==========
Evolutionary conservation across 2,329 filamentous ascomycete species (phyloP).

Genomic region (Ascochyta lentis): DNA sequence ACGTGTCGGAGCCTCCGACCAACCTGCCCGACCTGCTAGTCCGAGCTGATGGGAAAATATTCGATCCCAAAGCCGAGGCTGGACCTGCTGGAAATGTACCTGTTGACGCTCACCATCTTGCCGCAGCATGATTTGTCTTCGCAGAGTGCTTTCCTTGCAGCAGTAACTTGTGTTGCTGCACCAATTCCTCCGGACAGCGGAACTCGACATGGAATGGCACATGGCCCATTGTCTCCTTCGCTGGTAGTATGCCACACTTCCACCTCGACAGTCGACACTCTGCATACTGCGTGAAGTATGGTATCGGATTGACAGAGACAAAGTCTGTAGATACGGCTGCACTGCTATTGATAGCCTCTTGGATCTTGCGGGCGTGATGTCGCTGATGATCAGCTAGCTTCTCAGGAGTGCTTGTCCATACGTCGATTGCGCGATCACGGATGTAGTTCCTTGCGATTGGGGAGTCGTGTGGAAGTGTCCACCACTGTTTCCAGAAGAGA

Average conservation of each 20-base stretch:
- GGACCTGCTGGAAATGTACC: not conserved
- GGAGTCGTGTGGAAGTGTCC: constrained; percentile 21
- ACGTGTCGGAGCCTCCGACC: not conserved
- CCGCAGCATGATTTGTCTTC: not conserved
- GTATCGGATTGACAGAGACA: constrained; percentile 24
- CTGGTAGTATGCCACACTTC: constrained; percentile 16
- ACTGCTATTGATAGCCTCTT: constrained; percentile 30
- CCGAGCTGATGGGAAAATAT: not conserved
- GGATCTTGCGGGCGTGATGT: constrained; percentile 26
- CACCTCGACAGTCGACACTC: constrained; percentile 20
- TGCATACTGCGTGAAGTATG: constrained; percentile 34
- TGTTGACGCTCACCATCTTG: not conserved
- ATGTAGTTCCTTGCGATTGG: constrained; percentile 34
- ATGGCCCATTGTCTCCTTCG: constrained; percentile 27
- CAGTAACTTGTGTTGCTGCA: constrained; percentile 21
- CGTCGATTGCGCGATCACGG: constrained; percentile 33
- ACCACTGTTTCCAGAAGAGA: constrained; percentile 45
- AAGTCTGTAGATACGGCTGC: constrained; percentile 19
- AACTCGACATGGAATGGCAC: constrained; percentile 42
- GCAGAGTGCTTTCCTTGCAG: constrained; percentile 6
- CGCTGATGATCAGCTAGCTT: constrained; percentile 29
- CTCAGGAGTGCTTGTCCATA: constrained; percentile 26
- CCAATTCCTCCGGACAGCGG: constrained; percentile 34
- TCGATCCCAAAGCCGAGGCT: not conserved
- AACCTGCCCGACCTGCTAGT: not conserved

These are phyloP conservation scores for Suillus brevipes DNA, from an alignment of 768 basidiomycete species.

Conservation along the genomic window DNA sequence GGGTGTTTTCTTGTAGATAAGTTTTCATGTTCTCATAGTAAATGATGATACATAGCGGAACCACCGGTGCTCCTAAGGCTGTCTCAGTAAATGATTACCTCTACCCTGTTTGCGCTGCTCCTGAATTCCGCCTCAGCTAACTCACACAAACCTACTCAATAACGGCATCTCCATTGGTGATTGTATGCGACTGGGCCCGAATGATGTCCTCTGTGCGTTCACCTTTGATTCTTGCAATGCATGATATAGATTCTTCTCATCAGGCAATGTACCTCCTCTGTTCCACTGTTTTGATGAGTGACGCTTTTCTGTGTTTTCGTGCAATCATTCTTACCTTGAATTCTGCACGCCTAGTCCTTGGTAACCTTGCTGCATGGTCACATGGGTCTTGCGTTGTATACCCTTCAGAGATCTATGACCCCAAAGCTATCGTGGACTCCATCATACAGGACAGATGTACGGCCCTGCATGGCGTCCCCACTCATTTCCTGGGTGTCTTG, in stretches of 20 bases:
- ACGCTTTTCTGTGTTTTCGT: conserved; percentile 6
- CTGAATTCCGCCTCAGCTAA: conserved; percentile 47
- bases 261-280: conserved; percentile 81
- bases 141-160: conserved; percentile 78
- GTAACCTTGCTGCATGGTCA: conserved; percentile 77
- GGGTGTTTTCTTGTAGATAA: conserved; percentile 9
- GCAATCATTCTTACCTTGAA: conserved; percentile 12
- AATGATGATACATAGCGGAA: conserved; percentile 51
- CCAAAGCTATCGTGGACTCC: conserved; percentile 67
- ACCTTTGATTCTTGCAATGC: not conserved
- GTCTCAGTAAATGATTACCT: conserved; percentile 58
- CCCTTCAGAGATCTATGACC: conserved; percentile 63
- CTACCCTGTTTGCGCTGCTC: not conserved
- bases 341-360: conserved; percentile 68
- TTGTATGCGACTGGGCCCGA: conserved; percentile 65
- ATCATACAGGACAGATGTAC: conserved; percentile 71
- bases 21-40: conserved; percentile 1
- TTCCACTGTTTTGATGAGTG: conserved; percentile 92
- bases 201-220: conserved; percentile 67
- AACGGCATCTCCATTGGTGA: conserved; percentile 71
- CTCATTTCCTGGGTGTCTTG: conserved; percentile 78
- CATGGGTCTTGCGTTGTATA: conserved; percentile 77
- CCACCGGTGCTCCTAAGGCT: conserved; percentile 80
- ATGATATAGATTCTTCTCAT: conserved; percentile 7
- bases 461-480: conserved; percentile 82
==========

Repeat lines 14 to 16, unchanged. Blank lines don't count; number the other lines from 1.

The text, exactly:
- TGCATACTGCGTGAAGTATG: constrained; percentile 34
- TGTTGACGCTCACCATCTTG: not conserved
- ATGTAGTTCCTTGCGATTGG: constrained; percentile 34